"In many parts, glaciers extend from the mountainside to the waters' edge. It is scarcely possible to image anything more beautiful than the beryl-like blue of these glaciers" Charles Darwin, Voyage of the Beagle.
Todays blog post is about painting glaciers al fresco in the Beagle Channel, and about feeling vulnerable as an artist getting ready to show a large body of work.
In 2005 on a trip to visit our son in Chile, my husband and I sailed through the Beagle Channel. We followed Darwin's passage, and I sketched, with frozen fingers, all day long while gliding through Glacier Alley - so named for the numerous, glistening tide-water glaciers that extend into the narrow channel.
I am completely in agreement with Darwin - this was unbelievably beautiful.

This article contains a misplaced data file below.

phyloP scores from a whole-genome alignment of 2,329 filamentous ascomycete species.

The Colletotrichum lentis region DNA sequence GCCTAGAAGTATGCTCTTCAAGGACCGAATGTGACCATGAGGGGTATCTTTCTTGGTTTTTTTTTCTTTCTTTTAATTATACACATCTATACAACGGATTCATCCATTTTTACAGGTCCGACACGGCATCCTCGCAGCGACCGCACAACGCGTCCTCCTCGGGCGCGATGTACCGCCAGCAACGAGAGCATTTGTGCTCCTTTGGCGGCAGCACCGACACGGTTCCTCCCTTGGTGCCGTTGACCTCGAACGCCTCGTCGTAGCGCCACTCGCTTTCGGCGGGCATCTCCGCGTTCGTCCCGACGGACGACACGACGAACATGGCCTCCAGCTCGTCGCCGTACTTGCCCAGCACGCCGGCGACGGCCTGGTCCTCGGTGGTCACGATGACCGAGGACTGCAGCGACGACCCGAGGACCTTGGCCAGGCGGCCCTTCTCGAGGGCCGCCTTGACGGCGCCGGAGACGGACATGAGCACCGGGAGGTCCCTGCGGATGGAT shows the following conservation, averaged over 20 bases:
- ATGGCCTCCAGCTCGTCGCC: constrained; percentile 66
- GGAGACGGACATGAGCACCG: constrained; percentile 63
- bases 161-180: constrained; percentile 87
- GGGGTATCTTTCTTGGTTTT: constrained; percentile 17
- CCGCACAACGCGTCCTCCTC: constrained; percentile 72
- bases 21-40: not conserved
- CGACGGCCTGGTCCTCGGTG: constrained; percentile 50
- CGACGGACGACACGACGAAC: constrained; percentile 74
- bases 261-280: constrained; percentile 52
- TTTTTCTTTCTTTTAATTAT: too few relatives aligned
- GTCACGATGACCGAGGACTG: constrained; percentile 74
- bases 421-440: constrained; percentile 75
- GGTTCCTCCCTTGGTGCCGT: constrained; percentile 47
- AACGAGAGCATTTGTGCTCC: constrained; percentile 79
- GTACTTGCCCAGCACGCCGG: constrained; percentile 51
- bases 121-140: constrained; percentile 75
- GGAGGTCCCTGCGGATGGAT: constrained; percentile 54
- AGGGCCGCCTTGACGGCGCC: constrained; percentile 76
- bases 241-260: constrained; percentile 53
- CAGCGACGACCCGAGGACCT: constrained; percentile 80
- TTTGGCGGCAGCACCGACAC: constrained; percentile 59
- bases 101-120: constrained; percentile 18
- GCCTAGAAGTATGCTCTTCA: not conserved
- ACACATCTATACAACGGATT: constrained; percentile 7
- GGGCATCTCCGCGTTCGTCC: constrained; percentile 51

Here's a list of the glaciers in order starting from Ushuaia, in Argentine Tierra Del Fuego: Holanda, Italia, Francia, Alemania, Romanche. Romanche, was the best! Huge, and with a magnificent waterfall.
I made several sketches of Romanche, and in the exhibit there will be two monotypes.
I have already dealt with the most vulnerably stage of this show: taking all 34 pieces of art (plus some extras just in case) over to the gallery - wondering what the reaction would be. But it was really good! And the layout seemed to work very well. I thought it looked great! I felt elated! Now it is time to finish the press release and mail it in with images, and hope that the exhibit gets good publicity. Another opportunity to feel vulnerable. Opportunity? My good friend Silke would say that it is good for me.
Here are two photos of me sketching in Glacier Alley. Both taken by Gordon Inkeles. I am very grateful to him for all the fine photos during this voyage. The two monotypes depict the Romanche glacier with its forked waterfall.